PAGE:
A prospective student excited about maneuvering the college admissions process walks into your office with intentions of learning more about the required steps to become a student at your prestigious institution. You answer all of their questions, your institution has their program of study, you’ve shared internship and study-abroad opportunities. You’ve provided a wealth of information and when they leave, you have all of the confidence they will enroll at your institution for the upcoming semester — until you get that email informing you they have decided to enroll and pursue an academic degree elsewhere.
So, what went wrong?
The lack of regard for two major components that assist in creating an ultimate service experience is how it all began to go wrong. You’re probably asking yourself, what could have possibly happened that caused this student to enroll at another institution of higher learning? Survey says, your body language and tone.
Who cares that you were prompt and accurate in responding to their questions? The display of body language that sends an unpleasant vibe and use of a tone that insinuates little patience can totally undo all of the hard work you’ve put into educating yourself with the information needed to effectively serve them. Even though your institution offers their program of study and a plethora of career and academic opportunities beyond the classroom, your non-verbal and verbal communication carries significant weight in their decision making.
Body language has four times the impact on impression than anything that may be verbalized and is an important aspect of communication between faculty, staff and prospective students. It is vital for faculty and staff to recognize and interpret body language signals displayed by prospective students; this tremendously decreases the opportunity of a negative interaction. In contrast, faculty and staff must identify and interpret basic body language signals of their own, as they have a great effect on the overall quality of the student’s service experience. Or in this case, it can affect a prospective student’s intent to enroll.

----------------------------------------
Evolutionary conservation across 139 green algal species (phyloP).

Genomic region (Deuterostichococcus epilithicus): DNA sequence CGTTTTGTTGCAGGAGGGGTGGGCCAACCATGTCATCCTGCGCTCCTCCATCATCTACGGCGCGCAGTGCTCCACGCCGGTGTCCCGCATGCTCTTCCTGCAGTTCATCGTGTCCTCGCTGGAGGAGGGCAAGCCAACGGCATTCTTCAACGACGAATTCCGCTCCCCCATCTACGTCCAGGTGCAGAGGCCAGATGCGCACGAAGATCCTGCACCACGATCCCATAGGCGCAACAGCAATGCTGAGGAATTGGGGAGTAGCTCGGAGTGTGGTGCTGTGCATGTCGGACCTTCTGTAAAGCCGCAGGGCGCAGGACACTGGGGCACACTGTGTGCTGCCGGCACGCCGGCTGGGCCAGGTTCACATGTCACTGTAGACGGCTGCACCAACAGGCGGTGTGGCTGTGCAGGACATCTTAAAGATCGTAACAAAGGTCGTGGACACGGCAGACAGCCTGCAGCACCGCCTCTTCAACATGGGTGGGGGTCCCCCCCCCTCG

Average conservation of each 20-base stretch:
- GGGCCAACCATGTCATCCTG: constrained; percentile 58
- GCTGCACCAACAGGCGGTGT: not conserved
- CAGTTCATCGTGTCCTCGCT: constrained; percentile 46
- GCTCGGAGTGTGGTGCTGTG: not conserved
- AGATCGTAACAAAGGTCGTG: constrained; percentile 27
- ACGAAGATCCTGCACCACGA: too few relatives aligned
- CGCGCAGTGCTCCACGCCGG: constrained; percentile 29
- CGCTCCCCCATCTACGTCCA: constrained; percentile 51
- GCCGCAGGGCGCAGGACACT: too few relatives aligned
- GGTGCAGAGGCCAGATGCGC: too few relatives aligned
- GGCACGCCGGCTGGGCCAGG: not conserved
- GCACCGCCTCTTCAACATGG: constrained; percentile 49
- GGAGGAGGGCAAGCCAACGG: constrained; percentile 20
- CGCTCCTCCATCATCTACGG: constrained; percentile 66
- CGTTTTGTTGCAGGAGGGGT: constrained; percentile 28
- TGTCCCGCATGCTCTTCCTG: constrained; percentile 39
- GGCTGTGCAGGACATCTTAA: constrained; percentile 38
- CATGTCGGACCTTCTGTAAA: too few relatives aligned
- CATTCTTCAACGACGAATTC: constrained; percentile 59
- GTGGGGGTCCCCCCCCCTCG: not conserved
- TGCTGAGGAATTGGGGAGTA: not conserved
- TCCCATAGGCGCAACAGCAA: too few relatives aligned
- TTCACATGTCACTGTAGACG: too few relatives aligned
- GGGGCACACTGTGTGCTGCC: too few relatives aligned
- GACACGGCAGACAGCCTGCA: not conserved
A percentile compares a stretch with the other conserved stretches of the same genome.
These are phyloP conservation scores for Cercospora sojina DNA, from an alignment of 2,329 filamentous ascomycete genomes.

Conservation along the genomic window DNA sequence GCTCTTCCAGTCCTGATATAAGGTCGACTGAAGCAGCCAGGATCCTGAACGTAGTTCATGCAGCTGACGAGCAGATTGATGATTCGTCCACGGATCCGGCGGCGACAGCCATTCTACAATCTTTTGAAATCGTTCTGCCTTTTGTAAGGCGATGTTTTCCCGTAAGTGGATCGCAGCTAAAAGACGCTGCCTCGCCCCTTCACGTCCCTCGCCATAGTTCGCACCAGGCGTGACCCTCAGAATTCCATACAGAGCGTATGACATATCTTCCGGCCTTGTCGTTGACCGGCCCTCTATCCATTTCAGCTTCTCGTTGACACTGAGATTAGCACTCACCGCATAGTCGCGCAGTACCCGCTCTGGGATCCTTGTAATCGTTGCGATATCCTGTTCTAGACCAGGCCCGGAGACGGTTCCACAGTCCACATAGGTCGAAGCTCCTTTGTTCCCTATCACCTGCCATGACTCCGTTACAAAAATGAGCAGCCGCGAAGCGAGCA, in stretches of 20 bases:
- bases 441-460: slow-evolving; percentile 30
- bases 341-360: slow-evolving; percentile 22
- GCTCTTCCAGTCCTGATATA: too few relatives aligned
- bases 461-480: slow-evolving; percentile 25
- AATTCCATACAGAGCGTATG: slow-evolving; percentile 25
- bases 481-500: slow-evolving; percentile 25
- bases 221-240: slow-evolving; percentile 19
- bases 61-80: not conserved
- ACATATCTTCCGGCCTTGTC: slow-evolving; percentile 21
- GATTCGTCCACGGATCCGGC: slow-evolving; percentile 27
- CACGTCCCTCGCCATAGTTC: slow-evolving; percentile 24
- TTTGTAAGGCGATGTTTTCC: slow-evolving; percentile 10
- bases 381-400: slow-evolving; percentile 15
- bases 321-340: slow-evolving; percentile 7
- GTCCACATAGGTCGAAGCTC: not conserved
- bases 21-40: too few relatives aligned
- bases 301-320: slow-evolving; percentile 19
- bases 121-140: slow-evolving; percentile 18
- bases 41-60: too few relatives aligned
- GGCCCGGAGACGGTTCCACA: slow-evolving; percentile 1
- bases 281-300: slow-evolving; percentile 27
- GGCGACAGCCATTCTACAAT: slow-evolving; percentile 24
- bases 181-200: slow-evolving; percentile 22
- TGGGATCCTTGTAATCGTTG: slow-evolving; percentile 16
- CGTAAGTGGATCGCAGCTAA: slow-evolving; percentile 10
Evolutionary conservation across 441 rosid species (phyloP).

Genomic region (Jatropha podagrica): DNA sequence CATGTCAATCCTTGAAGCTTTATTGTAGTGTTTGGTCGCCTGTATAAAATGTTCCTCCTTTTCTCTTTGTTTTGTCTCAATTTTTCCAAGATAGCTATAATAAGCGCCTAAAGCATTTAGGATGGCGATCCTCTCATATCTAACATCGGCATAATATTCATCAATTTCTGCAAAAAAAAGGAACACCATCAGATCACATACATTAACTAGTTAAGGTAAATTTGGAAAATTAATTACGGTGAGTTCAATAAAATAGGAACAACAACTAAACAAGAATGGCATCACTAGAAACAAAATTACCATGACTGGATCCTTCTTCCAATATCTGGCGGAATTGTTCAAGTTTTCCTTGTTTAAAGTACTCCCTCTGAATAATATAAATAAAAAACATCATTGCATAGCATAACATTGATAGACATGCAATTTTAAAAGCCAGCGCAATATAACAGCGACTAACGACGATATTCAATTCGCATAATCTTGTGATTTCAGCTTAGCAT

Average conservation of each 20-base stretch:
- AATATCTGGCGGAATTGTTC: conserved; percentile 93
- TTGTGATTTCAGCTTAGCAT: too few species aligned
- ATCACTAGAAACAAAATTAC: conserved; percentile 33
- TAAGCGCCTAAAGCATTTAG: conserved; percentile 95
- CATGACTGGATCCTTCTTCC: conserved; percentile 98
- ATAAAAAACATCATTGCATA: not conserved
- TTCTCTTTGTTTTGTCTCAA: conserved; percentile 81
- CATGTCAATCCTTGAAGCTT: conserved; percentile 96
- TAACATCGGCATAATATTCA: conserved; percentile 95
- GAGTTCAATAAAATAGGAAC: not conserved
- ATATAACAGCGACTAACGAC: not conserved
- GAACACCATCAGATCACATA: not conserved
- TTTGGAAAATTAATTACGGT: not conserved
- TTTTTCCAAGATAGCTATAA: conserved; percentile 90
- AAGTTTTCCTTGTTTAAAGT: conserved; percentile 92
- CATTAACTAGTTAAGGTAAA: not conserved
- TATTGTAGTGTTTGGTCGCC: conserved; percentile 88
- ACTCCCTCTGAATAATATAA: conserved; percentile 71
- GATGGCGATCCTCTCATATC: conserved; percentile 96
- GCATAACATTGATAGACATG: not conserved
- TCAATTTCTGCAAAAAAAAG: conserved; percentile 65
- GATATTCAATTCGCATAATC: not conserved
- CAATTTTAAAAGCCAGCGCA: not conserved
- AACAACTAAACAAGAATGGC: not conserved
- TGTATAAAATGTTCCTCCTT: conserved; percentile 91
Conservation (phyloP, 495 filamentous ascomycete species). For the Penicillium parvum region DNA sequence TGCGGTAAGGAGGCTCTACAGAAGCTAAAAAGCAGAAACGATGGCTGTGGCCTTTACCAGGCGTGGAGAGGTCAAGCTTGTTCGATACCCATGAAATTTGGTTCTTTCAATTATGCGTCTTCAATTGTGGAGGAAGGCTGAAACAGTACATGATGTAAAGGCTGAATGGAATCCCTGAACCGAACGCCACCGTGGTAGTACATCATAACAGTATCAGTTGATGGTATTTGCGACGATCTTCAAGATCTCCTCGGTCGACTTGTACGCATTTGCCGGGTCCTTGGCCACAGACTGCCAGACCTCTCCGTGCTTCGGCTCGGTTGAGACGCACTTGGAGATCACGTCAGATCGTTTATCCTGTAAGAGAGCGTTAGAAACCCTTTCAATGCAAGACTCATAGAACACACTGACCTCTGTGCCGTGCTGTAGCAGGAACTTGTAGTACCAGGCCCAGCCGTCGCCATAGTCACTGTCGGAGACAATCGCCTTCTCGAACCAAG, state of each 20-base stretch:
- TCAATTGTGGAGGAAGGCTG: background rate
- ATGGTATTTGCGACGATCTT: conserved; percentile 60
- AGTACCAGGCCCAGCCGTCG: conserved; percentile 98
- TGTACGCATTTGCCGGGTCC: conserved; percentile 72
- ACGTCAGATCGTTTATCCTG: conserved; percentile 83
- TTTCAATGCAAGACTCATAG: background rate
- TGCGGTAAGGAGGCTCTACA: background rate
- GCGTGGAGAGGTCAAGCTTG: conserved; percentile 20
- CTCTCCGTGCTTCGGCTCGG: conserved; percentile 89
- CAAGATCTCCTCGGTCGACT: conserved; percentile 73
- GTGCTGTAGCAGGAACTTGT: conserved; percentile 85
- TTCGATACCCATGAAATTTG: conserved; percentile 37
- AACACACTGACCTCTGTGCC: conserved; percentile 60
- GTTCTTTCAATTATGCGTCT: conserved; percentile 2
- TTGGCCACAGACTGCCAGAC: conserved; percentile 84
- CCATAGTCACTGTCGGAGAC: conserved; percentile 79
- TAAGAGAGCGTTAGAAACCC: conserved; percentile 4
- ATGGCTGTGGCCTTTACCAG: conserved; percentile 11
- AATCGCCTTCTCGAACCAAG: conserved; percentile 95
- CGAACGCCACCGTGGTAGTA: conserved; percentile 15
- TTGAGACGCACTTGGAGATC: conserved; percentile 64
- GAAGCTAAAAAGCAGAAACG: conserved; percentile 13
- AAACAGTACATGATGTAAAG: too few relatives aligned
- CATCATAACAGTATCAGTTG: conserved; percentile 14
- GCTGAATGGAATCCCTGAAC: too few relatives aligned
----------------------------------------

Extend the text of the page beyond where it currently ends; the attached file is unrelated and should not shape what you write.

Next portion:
It has been said , 10 percent of conflict is due to a difference of opinion and 90 percent is due to delivery and tone of voice. Prospective students will decide if they trust your faculty & staff not by what they say, instead how they say it. How they say “it” is relative to their tone of voice. Tone of voice is made up of tempo, pitch, and volume. These factors are a few of what prospective students will assess to determine level of trust and if they want to continue their interaction. Most importantly, tone of voice is controlled in totality by faculty or staff members themselves. Therefore, interactions with prospective students require faculty and staff to check their tone to ensure they convey a message of trustworthiness.
Whether your interaction with a prospective student is via telephone or face-to-face, respectively, tone and body language are key during the initial stages of the service experience. Body language controls any vibes radiated which impacts the tone of voice.
To ensure your body language is A1, display good posture, smile, and make eye contact. Additionally, naturally match the positive body language of the prospective student and refrain from forcing that body language which will present an impression that lacks authenticity.
As for proper tone, maintain a steady tempo, clear pitch, and sound volume level without shouting. Tone has a great impact on words and the prospective student’s reactions and decisions are influenced tremendously by tone. If a prospective student tends to use a certain set of acceptable words during an interaction, it is highly recommended that faculty and staff use the same language to eliminate confusion.
Remain cognizant of the non-verbal and verbal areas of communication to ensure the opportunity for more positive and consistent interactions with prospective students occur in the future; failing to do this has the potential to negatively impact your enrollment.
Jeffrey Pierce, II, is the Director of Recruitment & Admission at Huston-Tillotson University in Austin, TX. He is the author of, Be My GUEST: A guide for creating an ultimate service experience.
Could training in implicit bias be helpful at your institution?